A local crisis? Local authorities and the housing crisis

Miniature red and green houses against a white background.By Alex Addyman

England needs to provide between 200,000 and 250,000 homes each year to meet the current housing shortage. The role of local authorities in meeting this shortfall was recognised in the Autumn Statement and has been progressed through some recent policy initiatives. This blog considers some of these initiatives and questions whether local authorities have the capacity to deliver them.

A recent article in Housing Ireland highlighted a number of policy initiatives designed to tackle the housing supply issue including two with a core role for local authorities. The first is from The Department for Communities and Local Government in response to the Autumn Statement. The review, led by Natalie Elphicke, and Councillor Keith House, called for evidence on how councils can use self-financing powers, assets, capacity, skills and land to increase housing supply. It will also consider how authorities can lever-in additional capital for housing development using innovative finance mechanisms and whether social housing development can be delivered more efficiently. The call for evidence ended last month and the report will be produced towards the end of the year.

Secondly the Lyons Review has been commissioned by The Labour Party to review the changes needed to build 200,000 houses a year. The review includes proposals from the Chartered Institute of Housing. Key recommendations to come out of the review include the proposal to increase local authority borrowing caps to enable them to build 75,000 houses over five years and the use of partnerships between local authorities to recoup land costs facilitated strategically and systematically by Local Enterprise Partnerships.

London is particularly affected by housing shortages which, combined with a soaring cost of living in the capital is reaching crisis-point. The London Chamber of Commerce recently set out a series of recommendations to the Mayor which included a number of actions for local authorities. This included: working with local authorities to increase housing density around transport hubs; to reclassify empty retail and industrial space for mixed residential use; and to review the status of poor quality greenbelt land. The review also highlighted that government-imposed restrictions on borrowing capacity against social housing rents prevented London’s local authorities from building more homes. In terms of rental housing a report from the Resolution Foundation highlighted the role of local authorities in build-to-rents. The report suggested that local authorities should:

“designate a proportion of their public land for private rented sector development only. Furthermore, local authorities need to recognise that build-to-rent provides lower returns than build-for-sale and adjust their affordable housing and other planning requirements accordingly. If not, build-to-rent will continue to lose out to the higher return build-for-sale market.”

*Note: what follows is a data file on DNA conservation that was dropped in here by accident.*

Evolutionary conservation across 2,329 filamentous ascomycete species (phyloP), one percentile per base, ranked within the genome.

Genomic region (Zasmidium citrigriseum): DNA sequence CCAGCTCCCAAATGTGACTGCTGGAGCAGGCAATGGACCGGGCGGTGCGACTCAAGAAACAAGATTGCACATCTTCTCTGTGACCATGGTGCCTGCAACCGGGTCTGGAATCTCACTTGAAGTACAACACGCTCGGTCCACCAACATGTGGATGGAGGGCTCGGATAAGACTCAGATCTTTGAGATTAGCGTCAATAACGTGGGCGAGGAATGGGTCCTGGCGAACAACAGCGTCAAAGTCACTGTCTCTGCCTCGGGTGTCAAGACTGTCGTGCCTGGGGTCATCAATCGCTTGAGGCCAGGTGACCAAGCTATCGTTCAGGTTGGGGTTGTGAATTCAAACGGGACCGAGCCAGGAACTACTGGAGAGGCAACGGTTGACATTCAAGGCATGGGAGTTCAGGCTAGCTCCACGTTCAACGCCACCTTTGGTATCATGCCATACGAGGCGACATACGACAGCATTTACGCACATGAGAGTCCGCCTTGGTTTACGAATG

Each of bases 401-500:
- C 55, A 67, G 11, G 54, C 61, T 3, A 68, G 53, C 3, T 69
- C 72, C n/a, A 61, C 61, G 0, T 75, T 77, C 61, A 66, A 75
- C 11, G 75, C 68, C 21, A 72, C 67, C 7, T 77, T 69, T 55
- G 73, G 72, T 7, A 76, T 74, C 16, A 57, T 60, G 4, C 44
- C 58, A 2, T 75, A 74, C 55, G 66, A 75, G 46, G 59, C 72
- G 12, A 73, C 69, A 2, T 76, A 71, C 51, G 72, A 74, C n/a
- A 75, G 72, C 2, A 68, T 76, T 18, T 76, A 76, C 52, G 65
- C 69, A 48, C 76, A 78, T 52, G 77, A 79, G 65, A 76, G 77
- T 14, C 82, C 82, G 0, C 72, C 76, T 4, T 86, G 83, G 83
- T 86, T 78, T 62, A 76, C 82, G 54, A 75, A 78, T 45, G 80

Similarly Addleshaw-Goddard highlighted issues over communication within the local authority planning process as a barrier to private rental development. Specifically they noted that:

“Those setting housing policy within local councils often endorse Private Rental Sector development, while planners within the same authority reject a scheme because there is no defined use class or flexibility within the National Planning Policy Framework.”

Capacity to deliver?

Clearly local authorities will play a significant role in stimulating house building to meet the under-supply of new homes. Whether they will have the capacity is another question. The most obvious barrier to delivering housing supply is finance. As well as specific issues, such as the limits to borrowing against social housing rent highlighted above, local authorities operate in a ‘deliver more for less’ environment which is inevitably having a negative impact on their ability to deliver rapid change and development.

Beyond finance there are capacity issues around skills and roles within local authorities. While most employees in the housing sector have a positive outlook in terms of their roles and futures (which correlates with evidence we looked at last week) there is a significant divide in positivity of outlook between local authority housing professionals and those in housing associations and other similar roles. Local authority housing professionals were much less likely to be positive about their future career citing instability and uncertainty as major factors.

Furthermore, when surveyed, over a quarter of housing professionals believed their organisation does not have sufficient internal skills to meet the ‘present and future challenges that the sector is presented with. Leadership of change management, efficiency expertise and understanding of the commercial sector were highlighted as three main areas where the business is lacking.

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One thought on “A local crisis? Local authorities and the housing crisis

  1. Pingback: Counting down to 2015 … a year in policy (part 2) | The Knowledge Exchange Blog

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